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Hatter - Brixton Cycles is the local shop of preference and there are a few others too, including some of the Evans chain. Brixton Cycles is my first choice but I even buy stuff from the local Halfords, because it's convenient and isn't expensive.

OldRidgeback

posted by OldRidgeback [2098 posts]
10th March 2010 - 22:31

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neilwheel wrote:
stuke wrote:

Isn't this already happening due to the online bike shops anyway. I spent £3k on bike stuff last year and not once did I go to a LBS as I knew exactly what I wanted and I'll buy it wherever I can get it cheapest. If Tesco can sell the same kit at a cheaper price then happy days. A LBS with staff that has a good knowledge base and polite, professional service will prosper as they always have done.

How is the LBS, (even with its polite knowledgeable staff) meant to prosper if their customers are spending £3K online that could have been spent with them?
How will they survive when the high-priced goods are bought online and the 'bread and butter' stuff gets chucked in a shopping trolley along with the bangers and beans and the rest of the weekly shop?
What's left for the LBS?
Any business without customers won't be a business for very long; bike shops aren't any different and could be feeling the same pressures all those local butchers, greengrocers, bakers and fishmongers felt when Tesco first came to town.
Where are the local shops now?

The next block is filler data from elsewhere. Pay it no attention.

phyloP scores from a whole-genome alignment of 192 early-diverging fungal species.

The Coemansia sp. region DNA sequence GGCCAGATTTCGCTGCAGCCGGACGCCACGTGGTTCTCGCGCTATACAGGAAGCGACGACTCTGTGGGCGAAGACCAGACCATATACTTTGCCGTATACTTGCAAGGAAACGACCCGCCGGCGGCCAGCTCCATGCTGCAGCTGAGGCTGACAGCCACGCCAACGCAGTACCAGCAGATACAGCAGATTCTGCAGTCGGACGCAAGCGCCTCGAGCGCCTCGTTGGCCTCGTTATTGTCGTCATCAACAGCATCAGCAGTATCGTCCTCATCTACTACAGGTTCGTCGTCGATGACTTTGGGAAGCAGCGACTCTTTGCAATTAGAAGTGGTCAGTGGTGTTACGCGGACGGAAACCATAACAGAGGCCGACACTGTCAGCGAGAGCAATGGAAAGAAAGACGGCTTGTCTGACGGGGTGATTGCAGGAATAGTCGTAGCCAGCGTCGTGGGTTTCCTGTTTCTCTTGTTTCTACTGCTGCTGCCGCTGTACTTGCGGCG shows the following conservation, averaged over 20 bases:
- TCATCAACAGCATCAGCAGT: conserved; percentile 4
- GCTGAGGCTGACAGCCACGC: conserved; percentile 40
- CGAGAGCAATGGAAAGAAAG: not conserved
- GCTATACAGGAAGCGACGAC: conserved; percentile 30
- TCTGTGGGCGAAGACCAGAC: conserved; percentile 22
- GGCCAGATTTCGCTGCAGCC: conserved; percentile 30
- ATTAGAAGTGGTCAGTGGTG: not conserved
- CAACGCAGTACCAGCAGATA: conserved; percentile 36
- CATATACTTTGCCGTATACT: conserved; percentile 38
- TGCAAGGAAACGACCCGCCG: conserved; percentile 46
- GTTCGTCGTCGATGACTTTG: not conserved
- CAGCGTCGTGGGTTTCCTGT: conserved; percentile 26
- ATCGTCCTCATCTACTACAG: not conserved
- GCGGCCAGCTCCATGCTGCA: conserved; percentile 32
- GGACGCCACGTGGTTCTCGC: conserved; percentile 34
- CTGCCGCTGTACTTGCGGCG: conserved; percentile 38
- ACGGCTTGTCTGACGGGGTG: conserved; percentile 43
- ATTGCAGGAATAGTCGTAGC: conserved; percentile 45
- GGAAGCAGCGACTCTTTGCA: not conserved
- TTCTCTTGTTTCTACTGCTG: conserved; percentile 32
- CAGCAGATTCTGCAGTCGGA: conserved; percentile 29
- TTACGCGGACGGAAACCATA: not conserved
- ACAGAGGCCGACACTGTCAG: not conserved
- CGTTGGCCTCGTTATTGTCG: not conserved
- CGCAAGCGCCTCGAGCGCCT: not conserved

The local shops selling good quality stuff are still there, whether its the supermarkets or the recession that they are up against. My point is the 3k I spent online would have probably been closer to 4k at my LBS. Luckily I have a mechanic who does all my servicing for free, if I didn't, I'd be using my local bike shop for that and I've always bought complete bikes from the shop as well.
business is business and i don't see why I should pay more for something in a local shop that I can get cheaper elsewhere.

Do you buy your elctrical goods from a local shop or Currys / Comet? Your fruit & veg from the local grocers, meat from the buthchers, bread from the bakers? if you do, fair play but I personally do not have the time to go trapsing round town to do my shopping when I can do it in one place.

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posted by stuke [299 posts]
11th March 2010 - 9:55

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OldRidgeback wrote:
Hatter - Brixton Cycles is the local shop of preference and there are a few others too, including some of the Evans chain. Brixton Cycles is my first choice but I even buy stuff from the local Halfords, because it's convenient and isn't expensive.

Good to know and when I've been in town I'd agree Evans is generally good. I have however has issues with some established shops. An example was when politely asking for a seatpost collar being met with a blank stare, followed by me pointing one out on a bike, followed by a deep sigh from the staff member who wandered off without a word before returning to say "no don't have 'em". Shops that offer this type of service will inevitably suffer when they get any competition.
On the other hand I'm sure if the Tesco near brixton starts selling bikes then Brixton Cycles will feel little impact in business.

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posted by TheHatter [810 posts]
12th March 2010 - 12:06